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LA Times: France bans ketchup in schools

Citing over-use, the French government has banned ketchup in schools and colleges. The only exception is as an accompaniment to pommes frites. Good idea or bad?

http://www.latimes.com/news/nationwor...

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    1. re: linguafood

      As long as they are using it for fries the terrorists haven't won.

    2. This is patently ridiculous. Catsup is tomatoes in a concentrated form High in antioxidants. Probably too much sugar. But they don't seem to be cutting out desserts.

      2 Replies
      1. re: Plano Rose

        Maybe cause you really can't throw dessert on ANYTHING, whereas kids are known to do exactly that with sugar-loaded ketchup.

        1. re: Plano Rose

          I mean really, don't they know that ketchup contains natural mellowing agents that school kids these days need? I'm surprised the Ketchup Advisory Board hasn't made those Frenchies aware of this.

        2. Ketchup in the French schools I have been in is served in packets (usually only 1 per student) and only on the days they serve frites. Really odd note is that more kids eat mayo on their fries than ketchup...

          (and don't let anyone tell you that the French don't like McDonald's -- there's a McDo in every other wide spot in the road in France, and come mealtime, they're **packed** -- and it's not with tourists. They all talk about how they hate it, but yet at lunchtime, the lines are out the door.)

          There's a HUGE push to improve the quality of French school lunches (which are already generally head and shoulders better than US school lunches) -- there's a big program underway right now to get them using local foods from local growers and producers, and there's an omnipresent program called MangerBouger (Eat Move) that's roughly equivalent to the 5-A-Day program -- about eating 5 fruits and vegetables a day, ***avoiding snacking between meals***, and getting at least 30 minutes of exercise a day.

          11 Replies
          1. re: sunshine842

            I wish I didn't, but I *greatly* prefer mayo on my fries to ketchup.

            1. re: LulusMom

              You should combine the mayo & ketchup sometime. Not as in mix into a sauce, but a bit of ketchup and a bit of mayo. German-style, yo.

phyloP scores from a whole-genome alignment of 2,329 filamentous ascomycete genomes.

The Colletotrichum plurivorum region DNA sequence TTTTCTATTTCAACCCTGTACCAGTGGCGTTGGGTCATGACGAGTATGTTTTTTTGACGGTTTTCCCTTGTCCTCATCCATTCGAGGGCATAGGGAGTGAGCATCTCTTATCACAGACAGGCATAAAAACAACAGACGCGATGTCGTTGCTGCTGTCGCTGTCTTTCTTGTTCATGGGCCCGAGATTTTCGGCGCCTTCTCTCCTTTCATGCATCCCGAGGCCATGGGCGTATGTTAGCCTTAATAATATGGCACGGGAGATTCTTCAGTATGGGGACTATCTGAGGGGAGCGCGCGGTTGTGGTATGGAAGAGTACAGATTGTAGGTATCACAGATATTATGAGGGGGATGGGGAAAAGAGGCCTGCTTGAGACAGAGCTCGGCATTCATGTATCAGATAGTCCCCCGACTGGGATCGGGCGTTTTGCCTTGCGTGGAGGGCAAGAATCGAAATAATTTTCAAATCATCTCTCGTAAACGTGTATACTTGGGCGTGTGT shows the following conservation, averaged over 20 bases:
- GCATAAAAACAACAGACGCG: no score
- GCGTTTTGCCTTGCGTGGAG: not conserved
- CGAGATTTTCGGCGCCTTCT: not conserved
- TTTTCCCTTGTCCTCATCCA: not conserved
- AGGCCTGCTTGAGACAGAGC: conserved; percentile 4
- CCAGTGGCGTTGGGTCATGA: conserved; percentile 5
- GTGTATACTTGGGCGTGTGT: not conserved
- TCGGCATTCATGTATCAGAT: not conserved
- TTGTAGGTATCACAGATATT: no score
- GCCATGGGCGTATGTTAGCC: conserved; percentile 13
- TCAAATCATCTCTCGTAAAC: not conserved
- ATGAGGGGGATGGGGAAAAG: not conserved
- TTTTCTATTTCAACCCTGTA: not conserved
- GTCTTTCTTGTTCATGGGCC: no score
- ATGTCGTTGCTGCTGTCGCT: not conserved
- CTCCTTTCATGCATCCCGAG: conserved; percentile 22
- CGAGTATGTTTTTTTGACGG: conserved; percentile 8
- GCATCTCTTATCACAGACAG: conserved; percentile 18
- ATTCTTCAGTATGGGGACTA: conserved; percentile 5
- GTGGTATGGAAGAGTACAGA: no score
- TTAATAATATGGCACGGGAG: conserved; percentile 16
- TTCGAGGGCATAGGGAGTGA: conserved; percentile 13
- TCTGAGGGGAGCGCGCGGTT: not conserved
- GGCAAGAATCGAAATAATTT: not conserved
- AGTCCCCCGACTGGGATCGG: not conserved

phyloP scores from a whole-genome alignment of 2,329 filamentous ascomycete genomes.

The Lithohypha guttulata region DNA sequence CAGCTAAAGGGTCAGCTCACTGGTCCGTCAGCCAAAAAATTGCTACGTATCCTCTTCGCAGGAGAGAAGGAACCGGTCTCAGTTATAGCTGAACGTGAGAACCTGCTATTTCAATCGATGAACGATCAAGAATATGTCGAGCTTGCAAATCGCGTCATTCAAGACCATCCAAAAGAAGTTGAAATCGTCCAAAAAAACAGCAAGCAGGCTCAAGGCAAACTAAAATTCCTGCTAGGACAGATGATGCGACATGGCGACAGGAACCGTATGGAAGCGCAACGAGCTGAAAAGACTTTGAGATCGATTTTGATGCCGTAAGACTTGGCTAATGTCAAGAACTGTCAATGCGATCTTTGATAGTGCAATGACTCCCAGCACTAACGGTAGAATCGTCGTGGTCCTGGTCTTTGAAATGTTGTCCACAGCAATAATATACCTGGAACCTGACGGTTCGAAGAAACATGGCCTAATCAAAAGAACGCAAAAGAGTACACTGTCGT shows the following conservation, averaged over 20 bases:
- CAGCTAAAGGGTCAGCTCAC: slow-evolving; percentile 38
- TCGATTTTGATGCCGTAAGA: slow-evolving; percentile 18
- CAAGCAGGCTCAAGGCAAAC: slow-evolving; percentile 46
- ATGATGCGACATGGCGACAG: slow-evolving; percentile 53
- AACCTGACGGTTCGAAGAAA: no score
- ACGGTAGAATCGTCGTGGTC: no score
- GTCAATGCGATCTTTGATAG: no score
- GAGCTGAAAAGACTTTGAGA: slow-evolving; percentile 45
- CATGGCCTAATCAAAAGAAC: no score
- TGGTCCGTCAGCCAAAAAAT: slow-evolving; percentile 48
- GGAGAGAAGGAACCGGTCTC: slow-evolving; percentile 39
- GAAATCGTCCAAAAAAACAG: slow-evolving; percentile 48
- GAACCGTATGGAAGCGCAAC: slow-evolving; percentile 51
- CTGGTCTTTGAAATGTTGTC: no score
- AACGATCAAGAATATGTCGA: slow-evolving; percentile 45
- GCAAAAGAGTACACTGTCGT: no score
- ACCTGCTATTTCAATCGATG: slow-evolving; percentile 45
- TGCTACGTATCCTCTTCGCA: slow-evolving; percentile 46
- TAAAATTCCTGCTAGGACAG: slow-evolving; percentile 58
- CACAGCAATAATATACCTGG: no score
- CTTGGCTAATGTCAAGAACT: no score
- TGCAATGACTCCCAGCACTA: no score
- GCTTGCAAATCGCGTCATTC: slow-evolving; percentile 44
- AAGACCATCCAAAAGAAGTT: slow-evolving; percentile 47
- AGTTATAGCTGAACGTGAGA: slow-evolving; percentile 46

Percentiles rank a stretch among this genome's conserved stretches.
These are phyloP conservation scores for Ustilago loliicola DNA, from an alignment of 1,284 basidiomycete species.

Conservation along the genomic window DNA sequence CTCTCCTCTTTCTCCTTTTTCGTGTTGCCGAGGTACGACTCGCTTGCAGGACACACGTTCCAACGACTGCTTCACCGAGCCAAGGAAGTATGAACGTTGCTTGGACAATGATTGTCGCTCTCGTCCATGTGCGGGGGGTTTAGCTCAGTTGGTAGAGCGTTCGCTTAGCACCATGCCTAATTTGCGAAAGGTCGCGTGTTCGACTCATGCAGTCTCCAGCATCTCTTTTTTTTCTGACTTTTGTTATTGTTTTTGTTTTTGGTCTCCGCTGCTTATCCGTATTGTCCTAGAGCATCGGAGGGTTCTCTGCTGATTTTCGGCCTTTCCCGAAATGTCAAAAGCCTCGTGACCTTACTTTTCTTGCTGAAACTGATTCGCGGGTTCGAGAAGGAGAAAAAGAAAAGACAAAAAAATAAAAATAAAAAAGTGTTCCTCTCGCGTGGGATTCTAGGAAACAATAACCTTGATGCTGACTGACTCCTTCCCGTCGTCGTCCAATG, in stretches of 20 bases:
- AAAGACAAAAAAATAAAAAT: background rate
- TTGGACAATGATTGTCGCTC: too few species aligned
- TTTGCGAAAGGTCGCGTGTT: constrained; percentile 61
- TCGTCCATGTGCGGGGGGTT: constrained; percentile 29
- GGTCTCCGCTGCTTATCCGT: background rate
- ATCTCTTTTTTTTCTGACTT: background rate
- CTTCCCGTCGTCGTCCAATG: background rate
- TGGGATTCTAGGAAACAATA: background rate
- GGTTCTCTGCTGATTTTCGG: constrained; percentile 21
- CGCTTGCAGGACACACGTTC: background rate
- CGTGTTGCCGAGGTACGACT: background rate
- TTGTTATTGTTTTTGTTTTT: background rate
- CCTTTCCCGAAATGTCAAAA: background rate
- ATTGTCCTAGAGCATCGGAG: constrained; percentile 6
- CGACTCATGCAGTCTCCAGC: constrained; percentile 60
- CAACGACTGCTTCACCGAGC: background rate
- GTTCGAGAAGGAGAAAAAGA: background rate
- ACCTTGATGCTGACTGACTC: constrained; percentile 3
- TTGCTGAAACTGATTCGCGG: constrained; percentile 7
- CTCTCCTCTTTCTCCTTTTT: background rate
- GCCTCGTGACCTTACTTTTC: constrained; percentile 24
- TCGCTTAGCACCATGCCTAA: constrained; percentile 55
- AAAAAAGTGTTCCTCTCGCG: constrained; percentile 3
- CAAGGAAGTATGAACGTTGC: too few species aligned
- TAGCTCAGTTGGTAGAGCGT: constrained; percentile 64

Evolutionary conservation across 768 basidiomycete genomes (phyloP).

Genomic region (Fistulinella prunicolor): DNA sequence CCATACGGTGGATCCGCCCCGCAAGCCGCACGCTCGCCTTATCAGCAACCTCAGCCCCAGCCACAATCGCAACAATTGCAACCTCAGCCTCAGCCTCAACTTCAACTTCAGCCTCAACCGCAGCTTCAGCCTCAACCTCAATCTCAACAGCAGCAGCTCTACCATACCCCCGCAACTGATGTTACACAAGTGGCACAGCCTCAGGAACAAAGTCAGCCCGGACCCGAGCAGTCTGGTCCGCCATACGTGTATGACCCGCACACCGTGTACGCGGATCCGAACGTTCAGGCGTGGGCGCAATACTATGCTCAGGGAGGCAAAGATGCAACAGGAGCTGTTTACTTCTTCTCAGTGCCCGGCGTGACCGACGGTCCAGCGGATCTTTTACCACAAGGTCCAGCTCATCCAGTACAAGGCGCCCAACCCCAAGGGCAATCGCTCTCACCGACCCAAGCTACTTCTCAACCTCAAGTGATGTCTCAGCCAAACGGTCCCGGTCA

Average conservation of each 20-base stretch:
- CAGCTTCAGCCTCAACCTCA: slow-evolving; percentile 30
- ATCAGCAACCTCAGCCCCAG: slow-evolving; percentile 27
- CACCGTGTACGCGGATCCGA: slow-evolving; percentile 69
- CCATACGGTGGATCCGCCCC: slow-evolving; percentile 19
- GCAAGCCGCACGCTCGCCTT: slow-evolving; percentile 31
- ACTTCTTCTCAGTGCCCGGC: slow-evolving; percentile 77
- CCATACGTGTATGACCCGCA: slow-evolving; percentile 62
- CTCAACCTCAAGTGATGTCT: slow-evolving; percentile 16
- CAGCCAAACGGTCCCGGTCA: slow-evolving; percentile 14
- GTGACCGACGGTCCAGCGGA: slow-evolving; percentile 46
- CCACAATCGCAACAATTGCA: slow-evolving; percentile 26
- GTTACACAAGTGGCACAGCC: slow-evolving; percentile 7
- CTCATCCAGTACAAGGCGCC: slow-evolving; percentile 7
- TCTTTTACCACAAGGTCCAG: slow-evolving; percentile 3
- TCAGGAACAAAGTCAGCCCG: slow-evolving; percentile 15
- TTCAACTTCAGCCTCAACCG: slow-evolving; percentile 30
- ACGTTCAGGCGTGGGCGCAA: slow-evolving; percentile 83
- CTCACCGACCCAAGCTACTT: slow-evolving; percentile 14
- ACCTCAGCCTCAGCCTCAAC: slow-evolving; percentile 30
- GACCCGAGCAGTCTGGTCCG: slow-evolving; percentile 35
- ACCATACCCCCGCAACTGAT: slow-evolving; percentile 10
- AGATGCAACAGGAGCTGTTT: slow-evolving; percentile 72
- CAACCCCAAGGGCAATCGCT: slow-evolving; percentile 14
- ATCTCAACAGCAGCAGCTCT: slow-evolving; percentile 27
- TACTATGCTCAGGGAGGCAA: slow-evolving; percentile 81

1. re: linguafood

                a little curry mayo for me, please. ;)

                1. re: sunshine842

                  or sauce oorlog, as popular in holland: mayo, peanut sauce, raw onion. heaven on a (paper) plate. not kissing food, tho.

                  1. re: linguafood

                    lingua - aaah the new thing I learned today - THANKS! will/must try that, does it use spicy or just fishy peanut sauce? never mind I'll try both.

                    and yeah even if it should be likely, I'll refrain from 'french kissing' anyone for a while afterwards.

                    1. re: hill food

                      actually, it's neither fishy nor spicy. just peanutty gooey goodness, 'specially with the mayo.

                2. re: linguafood

                  I find ketchup a bit too sweet. I do sometimes mix the mayo with horseradish or mustard though.

                  1. re: linguafood

                    Ah yes, "sauce américaine". At least that's what the Belgians call it.

                    1. re: SnackHappy

                      No, "sauce américaine" that I've seen in France and Belgium is closer to Thousand Island dressing -- or the 'secret sauce' that McDo puts on its Big Macs.

                      1. re: sunshine842

                        The sauce américaine I've had was much more like Russian dressing than Thousand Island, but I will concede your point. It seems to vary from straight mayo-ketchup mix to sauces with all kinds of veggies and spices tossed in and in varying degrees of heat.

                    2. re: linguafood

                      At the ski resort I spent a lot of time at when I was younger, we got in the habit of using thousand island dressing on our French fries since the ketchup was left out in a big open tub and looked more than slightly disgusting, while the salad dressing was in individual sealed packets. It's something that's stuck with me, though I usually don't bother with pickle relish, so I definitely second this idea.

                3. Ah, what do the French know about food anyway?

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